PKD Patient Makes Sure Other Patients Aren’t Fighting Alone

By Danielle Bradshaw from In The Cloud Copy

Bill Bradford has made helping others a lifelong habit, but now this veteran and former paramedic needs the help of others to keep on surviving. Bradford is living with PKD (or polycystic kidney disease) which is a genetic disorder of the kidneys that causes fluid-filled cysts to grow inside the organ.

How Does PKD Affect a Person’s Health?

While kidney cysts are usually harmless, those caused by PKD can change both the size and shape of the kidneys and this results in them becoming larger, heavier, and misshapen, thus causing the kidneys to slowly lose functionality over time. PKD can also result in high blood pressure and damages blood vessels in the heart and brain.

How the Disease Affects Bradford’s Daily Life

Bradford has gone on record saying that he has to take 13 different pills each morning alongside his meal to help him combat the disorder. He refers to it as the “Breakfast of Champions.” He knows that his health is on the decline, but he intends to combat the disease by bringing more awareness to it.

Because he knows the struggle of living with this disease, Bradford is the founder of End PKD. End PKD is an organization he put together to help educate people about polycystic kidney disease and eventually eliminate the disease. Bradford says that this way, he serves as a representative of the most prevalent, potentially fatal genetic illness in the world.

Approximately 600,000 people within the US alone suffer from the genetic disease; that number increases to a staggering 12.4 million when taking into account the worldwide population of PKD patients. Most people that have PKD inherited the gene mutation from one of their parents. It is possible – albeit much rarer – for the mutation to develop on its own, regardless of the fact that neither parent has the mutation.

The Impact of PKD

The average male kidney weighs less than one pound, yet Bradford describes his kidneys as weighing in at 25 pounds each. Bradford has been working tirelessly over the last few years to make the general populous more aware of PKD. The disease doesn’t take any breaks to accommodate him, however, as even while he’s continuing his fight against it, the symptoms a heavy toll on his body.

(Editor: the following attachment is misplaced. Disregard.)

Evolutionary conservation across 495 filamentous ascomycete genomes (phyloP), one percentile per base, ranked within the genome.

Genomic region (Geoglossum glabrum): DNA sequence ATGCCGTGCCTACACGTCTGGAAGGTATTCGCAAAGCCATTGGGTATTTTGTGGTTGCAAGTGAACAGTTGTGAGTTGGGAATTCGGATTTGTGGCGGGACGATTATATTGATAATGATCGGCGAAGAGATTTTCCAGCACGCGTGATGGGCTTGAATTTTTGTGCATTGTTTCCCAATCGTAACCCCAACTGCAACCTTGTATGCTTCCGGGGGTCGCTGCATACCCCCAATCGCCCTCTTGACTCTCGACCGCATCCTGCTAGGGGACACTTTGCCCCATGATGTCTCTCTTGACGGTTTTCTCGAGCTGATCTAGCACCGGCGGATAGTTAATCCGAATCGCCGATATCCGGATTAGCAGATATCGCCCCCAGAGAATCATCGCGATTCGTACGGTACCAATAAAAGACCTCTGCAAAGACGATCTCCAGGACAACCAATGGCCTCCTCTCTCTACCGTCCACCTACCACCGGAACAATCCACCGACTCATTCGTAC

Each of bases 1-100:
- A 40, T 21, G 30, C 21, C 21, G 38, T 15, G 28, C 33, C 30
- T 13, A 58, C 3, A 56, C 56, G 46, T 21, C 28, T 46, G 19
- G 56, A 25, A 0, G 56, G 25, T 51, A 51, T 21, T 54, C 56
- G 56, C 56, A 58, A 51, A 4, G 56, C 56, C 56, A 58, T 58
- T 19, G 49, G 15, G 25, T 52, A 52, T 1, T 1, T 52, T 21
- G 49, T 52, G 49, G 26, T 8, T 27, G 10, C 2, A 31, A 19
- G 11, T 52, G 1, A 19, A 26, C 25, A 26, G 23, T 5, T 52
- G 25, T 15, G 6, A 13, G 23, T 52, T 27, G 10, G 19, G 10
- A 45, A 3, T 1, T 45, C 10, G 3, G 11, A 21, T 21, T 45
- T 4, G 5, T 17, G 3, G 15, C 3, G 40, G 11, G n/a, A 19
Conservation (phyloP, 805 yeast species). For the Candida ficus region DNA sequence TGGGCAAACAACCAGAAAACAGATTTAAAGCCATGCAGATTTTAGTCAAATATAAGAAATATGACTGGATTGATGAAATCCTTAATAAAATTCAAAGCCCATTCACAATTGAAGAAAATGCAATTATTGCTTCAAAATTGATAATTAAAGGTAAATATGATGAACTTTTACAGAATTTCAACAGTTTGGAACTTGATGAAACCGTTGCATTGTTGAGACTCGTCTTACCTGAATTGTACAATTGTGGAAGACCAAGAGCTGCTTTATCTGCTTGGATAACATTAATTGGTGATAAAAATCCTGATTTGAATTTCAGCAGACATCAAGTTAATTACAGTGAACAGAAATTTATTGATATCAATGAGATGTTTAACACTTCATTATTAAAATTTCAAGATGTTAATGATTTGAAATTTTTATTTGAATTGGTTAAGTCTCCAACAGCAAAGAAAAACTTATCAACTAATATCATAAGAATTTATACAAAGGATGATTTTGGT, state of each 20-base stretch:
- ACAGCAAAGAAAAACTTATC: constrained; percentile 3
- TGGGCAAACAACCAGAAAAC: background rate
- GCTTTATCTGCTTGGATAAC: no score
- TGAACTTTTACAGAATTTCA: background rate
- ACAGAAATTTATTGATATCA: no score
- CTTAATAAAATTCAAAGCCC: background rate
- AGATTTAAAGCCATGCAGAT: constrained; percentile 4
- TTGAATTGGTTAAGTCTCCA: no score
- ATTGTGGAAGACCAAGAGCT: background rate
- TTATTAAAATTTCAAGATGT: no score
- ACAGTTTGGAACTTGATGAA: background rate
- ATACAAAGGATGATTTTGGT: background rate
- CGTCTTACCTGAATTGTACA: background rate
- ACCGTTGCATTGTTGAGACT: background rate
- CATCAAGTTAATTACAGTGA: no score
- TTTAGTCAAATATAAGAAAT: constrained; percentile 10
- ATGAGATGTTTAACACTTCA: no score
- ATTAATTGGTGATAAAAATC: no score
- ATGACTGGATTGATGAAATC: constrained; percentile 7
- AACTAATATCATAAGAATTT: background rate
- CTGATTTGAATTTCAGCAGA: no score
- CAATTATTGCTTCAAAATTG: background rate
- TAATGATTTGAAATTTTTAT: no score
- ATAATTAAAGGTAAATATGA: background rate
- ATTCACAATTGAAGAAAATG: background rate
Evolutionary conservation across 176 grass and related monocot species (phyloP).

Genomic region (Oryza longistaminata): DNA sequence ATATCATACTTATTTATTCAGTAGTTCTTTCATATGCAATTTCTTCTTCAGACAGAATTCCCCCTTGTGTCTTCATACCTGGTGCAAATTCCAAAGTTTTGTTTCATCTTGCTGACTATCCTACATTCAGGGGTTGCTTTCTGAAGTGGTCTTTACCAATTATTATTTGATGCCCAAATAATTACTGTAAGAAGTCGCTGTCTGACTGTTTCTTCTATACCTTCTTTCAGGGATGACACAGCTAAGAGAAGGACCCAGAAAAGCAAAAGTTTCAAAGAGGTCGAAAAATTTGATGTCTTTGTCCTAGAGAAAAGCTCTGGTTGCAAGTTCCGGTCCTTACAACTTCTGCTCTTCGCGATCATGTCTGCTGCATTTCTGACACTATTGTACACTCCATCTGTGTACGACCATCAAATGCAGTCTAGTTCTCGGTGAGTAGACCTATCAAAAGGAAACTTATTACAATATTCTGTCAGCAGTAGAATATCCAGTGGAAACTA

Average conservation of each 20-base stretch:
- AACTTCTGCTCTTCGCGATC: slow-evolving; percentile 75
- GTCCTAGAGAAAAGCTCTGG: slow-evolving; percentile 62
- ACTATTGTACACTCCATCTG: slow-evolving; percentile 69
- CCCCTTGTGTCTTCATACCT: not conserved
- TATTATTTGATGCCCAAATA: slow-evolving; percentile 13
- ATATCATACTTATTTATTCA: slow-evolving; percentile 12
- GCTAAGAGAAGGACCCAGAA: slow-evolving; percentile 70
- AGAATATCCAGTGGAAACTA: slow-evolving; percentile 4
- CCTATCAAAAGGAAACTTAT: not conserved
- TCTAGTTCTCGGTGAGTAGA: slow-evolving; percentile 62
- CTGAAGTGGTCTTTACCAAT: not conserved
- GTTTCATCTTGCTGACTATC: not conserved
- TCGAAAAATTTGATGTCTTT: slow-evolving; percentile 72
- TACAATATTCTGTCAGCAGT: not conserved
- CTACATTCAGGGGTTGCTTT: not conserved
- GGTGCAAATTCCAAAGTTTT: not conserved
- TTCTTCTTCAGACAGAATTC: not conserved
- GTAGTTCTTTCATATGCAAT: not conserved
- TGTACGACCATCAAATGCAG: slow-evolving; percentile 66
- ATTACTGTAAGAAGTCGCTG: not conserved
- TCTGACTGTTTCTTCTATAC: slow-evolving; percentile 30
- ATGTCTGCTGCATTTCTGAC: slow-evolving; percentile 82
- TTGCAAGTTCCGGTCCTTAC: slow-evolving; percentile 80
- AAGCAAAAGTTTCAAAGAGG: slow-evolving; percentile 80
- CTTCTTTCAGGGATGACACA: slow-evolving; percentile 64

Bradford says that if you look long enough, you can see his veins constantly pulsating. He describes it as his veins being blown out due to the disorder. He was actually in the DaVita dialysis center for one of his three per week sessions at the time.

Each session has a duration of around four hours. There was actually supposed to be a follow up to the interview that helped to bring the readers this article, but Bradford, unfortunately, had some complications caused by the PKD and had to be admitted to the hospital.

Speaking with Sandra Scott

Sandra Scott is a dietitian that works with DaVita and she says that PKD can lurk within a person for years and they may never realize it. She goes on to say that even with knowledge and support, sometimes even that isn’t enough to survive PKD.

Scott describes Bradford’s fight with the genetic disease as him putting in as much effort as he possibly can. He’ll do whatever he needs to do for his treatments but sometimes he’ll end up in the hospital after a bad day.

Bill Bradford’s Comeback

Bradford, however, did make it home after the fright the disorder gave him, but he wasn’t quite up to a full-fledged interview. He did say that although he wants to get on the national transplant registry, he knows that it’s not a guarantee.

The dialysis that he’s currently undergoing does help manage his symptoms, but it’s also very hard on his body. Bradford says that he’s seen a group of 100 people start the procedure but that 5 years later, there’s only 35 out of that 100 left. Even so, he says that he’ll keep up his fight against PKD as long as he’s able to do so.

Check out the original story here.


Share this post

Share on facebook
Share on twitter
Share on linkedin
Share on pinterest
Share on print
Share on email